test statistic, we see that the 10th percentile critical value is 88 and the
90th percentile critical value is 122. We observed that *T* = 112 and *T’ *= 98. The
two-sided *p*-value of the observed
sta-tistic must be greater than 0.20. When the null hypothesis is true, the
probability is 0.80 that the rank sum statistics fall between 88 and 122. Both *T* and *T’ *fall within the range of 98 on the low side and 112 on the high
side. So the difference in the rank sums is not statistically significant at *α* = 0.20.

Recall that in Chapter 9 (using the same data as in
this example), we found a one-sided *p*-value
of less than 0.05 when applying the *t*
test; i.e., the results were significant. Why did the *t* test give a different answer from the Wilcoxon test, and which
test should we believe? First of all, two dubious assumptions were made in
applying the *t* test: the first was
that the two distributions were normal and the second was that they both had
the same variance. Histograms for the two samples would probably convince you
that the distributions are not normal. Also, the sample standard deviation for
the control group is approximately 2½ times as large as for the treatment
group, indicating that the variances are not equal. Because we are on shaky
ground with the parametric assumptions, we should trust the nonparametric
analysis and conclude that there is insufficient information to detect a
difference be-tween the two populations. The nonsignificant results for the
Wilcoxon test do not mean that the central tendencies of the two groups are the
same. Tests such as the Wilcoxon rank-sum test are not very powerful at
detecting differences in means (or medians) when the variances of the two
samples differ greatly, as is true of this case. As the sample size is only 10
for each group, we may wish that we had col-lected data on more pigs so that a
difference in the blood loss distributions could have been detected.

Most of the time, we will be using the normal
approximation for the Wilcoxon rank-sum test. Consequently, we have not
included tables of critical values for this test for use with small sample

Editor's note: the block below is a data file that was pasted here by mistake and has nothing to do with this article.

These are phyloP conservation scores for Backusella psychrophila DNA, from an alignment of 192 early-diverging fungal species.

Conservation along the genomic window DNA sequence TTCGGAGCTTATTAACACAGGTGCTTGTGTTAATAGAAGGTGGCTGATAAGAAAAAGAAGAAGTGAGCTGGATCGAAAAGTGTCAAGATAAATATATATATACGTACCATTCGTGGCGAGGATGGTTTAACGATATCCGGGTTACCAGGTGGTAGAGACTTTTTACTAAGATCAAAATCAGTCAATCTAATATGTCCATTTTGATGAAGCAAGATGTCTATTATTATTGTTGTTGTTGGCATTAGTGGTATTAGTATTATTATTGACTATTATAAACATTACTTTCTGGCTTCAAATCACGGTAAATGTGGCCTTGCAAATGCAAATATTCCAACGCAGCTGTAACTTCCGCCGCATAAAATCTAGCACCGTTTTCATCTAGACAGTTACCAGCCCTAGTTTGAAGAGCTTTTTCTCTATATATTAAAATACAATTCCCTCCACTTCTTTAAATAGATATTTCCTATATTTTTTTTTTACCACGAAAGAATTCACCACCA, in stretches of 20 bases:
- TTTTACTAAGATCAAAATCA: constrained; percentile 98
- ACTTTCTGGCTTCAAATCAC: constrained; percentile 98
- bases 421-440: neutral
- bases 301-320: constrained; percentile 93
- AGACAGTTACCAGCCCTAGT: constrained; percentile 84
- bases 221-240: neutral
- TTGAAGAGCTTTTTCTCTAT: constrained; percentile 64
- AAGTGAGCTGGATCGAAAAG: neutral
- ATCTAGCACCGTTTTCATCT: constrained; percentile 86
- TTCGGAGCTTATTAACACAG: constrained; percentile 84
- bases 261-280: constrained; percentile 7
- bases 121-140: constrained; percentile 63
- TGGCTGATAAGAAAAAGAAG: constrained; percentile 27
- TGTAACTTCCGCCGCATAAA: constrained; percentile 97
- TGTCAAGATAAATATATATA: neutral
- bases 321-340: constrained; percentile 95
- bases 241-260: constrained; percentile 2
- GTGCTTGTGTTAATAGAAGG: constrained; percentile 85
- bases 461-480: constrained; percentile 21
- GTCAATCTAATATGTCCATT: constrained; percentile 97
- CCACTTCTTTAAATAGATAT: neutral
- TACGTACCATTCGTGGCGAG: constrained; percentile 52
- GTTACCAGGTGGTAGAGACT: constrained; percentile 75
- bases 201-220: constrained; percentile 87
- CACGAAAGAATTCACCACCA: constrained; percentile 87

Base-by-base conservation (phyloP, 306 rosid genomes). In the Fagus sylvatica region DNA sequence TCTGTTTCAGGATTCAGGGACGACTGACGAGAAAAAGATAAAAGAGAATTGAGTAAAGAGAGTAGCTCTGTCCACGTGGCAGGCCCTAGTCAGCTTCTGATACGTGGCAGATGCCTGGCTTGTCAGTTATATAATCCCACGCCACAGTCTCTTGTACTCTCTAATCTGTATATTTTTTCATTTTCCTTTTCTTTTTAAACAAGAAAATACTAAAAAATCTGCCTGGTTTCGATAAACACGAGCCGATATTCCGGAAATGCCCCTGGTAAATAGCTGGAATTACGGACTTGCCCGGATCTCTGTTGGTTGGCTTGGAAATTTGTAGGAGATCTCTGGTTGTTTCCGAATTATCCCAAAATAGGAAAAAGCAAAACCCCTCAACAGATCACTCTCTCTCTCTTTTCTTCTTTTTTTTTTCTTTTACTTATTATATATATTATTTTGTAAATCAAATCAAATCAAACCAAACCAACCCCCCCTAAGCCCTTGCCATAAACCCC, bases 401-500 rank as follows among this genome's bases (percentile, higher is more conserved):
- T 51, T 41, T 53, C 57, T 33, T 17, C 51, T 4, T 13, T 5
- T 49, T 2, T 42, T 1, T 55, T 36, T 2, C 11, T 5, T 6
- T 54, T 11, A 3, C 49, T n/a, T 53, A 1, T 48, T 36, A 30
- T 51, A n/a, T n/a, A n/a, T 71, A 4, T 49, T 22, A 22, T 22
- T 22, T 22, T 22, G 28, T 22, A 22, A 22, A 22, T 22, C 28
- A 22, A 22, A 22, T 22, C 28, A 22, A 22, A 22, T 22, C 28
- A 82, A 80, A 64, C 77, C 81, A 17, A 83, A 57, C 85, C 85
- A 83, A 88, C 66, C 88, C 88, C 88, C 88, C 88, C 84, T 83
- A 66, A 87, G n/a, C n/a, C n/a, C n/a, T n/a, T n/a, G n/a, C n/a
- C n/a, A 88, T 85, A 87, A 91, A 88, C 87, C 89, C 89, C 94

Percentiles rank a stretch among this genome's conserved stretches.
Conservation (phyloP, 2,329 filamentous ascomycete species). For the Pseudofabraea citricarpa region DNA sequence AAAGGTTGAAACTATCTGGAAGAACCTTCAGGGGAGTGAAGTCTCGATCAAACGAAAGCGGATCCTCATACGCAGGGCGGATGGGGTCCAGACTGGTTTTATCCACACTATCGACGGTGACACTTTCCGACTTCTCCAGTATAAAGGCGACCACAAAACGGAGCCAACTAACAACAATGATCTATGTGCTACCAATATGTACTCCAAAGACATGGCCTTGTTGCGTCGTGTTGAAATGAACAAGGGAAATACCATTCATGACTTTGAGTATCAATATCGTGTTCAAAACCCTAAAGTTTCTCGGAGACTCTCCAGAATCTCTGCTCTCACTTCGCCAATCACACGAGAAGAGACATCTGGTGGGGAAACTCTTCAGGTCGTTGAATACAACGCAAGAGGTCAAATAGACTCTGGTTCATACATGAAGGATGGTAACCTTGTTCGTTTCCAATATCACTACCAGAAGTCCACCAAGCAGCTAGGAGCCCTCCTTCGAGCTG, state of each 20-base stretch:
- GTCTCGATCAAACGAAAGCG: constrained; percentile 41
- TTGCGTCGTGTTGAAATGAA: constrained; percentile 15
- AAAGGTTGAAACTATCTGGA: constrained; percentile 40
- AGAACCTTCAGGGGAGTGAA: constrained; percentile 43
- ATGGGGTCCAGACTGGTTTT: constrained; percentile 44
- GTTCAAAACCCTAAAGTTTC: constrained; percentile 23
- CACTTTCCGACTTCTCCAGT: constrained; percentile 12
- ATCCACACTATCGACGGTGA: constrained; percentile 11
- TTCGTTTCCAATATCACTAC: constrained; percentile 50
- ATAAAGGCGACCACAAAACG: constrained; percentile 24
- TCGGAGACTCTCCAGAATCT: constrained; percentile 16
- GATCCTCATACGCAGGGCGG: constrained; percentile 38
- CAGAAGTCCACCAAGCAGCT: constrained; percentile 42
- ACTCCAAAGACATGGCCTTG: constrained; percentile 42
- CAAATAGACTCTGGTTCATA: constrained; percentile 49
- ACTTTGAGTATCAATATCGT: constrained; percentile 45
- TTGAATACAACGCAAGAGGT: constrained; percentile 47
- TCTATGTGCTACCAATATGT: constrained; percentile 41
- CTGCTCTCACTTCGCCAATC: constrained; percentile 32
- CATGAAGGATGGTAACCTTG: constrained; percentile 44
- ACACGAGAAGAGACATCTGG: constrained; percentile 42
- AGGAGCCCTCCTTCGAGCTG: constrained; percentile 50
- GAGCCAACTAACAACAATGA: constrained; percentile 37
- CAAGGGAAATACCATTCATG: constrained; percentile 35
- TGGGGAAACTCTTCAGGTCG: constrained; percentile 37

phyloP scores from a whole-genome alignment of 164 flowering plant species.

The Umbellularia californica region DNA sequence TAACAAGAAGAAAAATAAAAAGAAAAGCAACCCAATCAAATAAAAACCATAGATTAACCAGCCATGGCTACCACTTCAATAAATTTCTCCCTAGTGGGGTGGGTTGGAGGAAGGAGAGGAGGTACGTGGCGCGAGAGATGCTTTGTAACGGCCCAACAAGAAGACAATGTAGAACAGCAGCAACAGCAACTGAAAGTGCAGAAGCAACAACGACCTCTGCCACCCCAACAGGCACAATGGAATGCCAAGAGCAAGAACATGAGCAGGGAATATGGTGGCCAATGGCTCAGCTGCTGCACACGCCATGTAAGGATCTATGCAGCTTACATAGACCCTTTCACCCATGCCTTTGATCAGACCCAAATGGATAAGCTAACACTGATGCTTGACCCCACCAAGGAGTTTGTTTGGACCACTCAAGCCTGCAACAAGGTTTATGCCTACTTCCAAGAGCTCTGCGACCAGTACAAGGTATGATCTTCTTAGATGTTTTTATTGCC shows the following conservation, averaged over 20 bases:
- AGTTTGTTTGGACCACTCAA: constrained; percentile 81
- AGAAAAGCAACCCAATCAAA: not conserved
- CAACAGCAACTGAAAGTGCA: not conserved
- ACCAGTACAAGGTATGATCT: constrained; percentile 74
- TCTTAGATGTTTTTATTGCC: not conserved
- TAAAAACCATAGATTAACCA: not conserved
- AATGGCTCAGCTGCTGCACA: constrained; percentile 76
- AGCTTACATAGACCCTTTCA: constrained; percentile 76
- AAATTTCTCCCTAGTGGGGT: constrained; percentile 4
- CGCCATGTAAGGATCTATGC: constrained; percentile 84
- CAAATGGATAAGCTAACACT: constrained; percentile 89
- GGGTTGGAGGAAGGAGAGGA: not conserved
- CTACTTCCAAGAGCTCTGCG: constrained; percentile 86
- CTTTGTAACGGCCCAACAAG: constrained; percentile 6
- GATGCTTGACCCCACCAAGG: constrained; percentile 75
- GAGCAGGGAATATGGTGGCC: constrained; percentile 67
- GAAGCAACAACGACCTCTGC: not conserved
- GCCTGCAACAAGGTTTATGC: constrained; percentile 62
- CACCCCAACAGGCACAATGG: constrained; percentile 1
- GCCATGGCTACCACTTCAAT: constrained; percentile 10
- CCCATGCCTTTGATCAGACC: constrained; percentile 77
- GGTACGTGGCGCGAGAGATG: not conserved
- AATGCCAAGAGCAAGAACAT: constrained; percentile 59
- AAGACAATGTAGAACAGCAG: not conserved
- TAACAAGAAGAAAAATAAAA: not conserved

sizes. For large values (*n*_{1}
or *n*_{2} greater than 20) a
normal approximation can be used. As before, we will use the sum of the ranks
from the first sample. The test statistic for the sum of the ranks for the
control group is denoted as *T*. To use
the normal approximation when there are many ties, take

where *S*
is the standard deviation for *T* and *n*_{1}(*n*_{1} + *n*_{2}
+ 1)/2 is the expected value of the rank sum under the null hypothesis. *S* is the square root of *S*^{2}, where

Here Σ*R*^{2}* _{i}* is the sum of the squares of the ranks for all the data. This result is
given in Conover (1999), page 273, using slightly different notation.

When there are no ties, Conover (1999) recommends a
simpler approximation, namely,

To summarize, Equation 14.1 describes the normal
approximation for the Wilcoxon rank-sum test for comparing two independent
samples (no ties) that can be used when *n*_{1}
and *n*_{2} are large enough.
Let *T* be the sum of the ranks for the
pooled observations from one of the groups (samples). Then

where *T*
is the sum of the ranks in one of the groups (e.g., control group) and *n*_{1} and *n*_{2}* *are,
respectively, the sample sizes for samples from population 1 and population 2.

In the event of ties, the following normal
approximation Wilcoxon rank-sum test for comparing two independent samples
(ties) should be used when *n*_{1}
and *n*_{2} are large enough
(i.e., greater than 20). Let *T* be the
sum of the ranks for the pooled ob-servations from one of the groups (samples).
Then

where *T*
is the sum of the ranks from one of the groups (e.g., control group); *n*_{1} and *n*_{2}* *are,
respectively, the sample sizes for sample 1 and sample 2; and

where Σ^{N}_{i}_{=1}*R*^{2}* _{i}* is the sum of the squares of the ranks for all the
data (